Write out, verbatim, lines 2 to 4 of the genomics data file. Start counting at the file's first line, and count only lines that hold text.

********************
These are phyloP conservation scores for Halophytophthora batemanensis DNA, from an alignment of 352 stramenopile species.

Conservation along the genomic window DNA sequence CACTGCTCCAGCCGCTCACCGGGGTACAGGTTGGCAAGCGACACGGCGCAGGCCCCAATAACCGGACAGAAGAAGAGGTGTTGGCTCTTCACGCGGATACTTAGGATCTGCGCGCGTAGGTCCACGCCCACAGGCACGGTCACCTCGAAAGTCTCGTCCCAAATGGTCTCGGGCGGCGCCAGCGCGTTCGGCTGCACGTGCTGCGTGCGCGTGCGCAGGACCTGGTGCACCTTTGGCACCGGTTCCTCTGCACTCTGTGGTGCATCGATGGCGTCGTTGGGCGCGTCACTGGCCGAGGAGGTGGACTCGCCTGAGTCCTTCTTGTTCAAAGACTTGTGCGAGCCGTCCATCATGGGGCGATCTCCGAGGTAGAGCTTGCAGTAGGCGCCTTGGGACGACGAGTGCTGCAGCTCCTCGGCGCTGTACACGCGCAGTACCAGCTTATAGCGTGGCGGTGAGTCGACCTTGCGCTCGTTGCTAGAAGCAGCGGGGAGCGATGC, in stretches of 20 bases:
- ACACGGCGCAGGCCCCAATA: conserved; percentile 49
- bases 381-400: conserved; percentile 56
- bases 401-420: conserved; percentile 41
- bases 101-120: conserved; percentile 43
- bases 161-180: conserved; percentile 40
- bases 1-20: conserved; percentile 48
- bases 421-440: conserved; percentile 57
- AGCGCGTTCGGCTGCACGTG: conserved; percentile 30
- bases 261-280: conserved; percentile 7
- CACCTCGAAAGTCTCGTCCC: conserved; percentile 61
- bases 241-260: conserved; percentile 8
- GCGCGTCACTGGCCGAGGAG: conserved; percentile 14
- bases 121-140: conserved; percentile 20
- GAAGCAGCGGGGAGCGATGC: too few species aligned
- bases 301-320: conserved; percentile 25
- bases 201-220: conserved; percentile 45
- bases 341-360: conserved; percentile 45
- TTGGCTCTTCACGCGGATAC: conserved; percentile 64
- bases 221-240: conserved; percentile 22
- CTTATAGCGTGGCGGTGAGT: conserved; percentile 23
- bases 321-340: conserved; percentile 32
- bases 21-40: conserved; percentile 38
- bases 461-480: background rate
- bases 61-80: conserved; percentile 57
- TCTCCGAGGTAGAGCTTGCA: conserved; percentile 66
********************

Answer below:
Conservation along the genomic window DNA sequence CACTGCTCCAGCCGCTCACCGGGGTACAGGTTGGCAAGCGACACGGCGCAGGCCCCAATAACCGGACAGAAGAAGAGGTGTTGGCTCTTCACGCGGATACTTAGGATCTGCGCGCGTAGGTCCACGCCCACAGGCACGGTCACCTCGAAAGTCTCGTCCCAAATGGTCTCGGGCGGCGCCAGCGCGTTCGGCTGCACGTGCTGCGTGCGCGTGCGCAGGACCTGGTGCACCTTTGGCACCGGTTCCTCTGCACTCTGTGGTGCATCGATGGCGTCGTTGGGCGCGTCACTGGCCGAGGAGGTGGACTCGCCTGAGTCCTTCTTGTTCAAAGACTTGTGCGAGCCGTCCATCATGGGGCGATCTCCGAGGTAGAGCTTGCAGTAGGCGCCTTGGGACGACGAGTGCTGCAGCTCCTCGGCGCTGTACACGCGCAGTACCAGCTTATAGCGTGGCGGTGAGTCGACCTTGCGCTCGTTGCTAGAAGCAGCGGGGAGCGATGC, in stretches of 20 bases:
- ACACGGCGCAGGCCCCAATA: conserved; percentile 49
- bases 381-400: conserved; percentile 56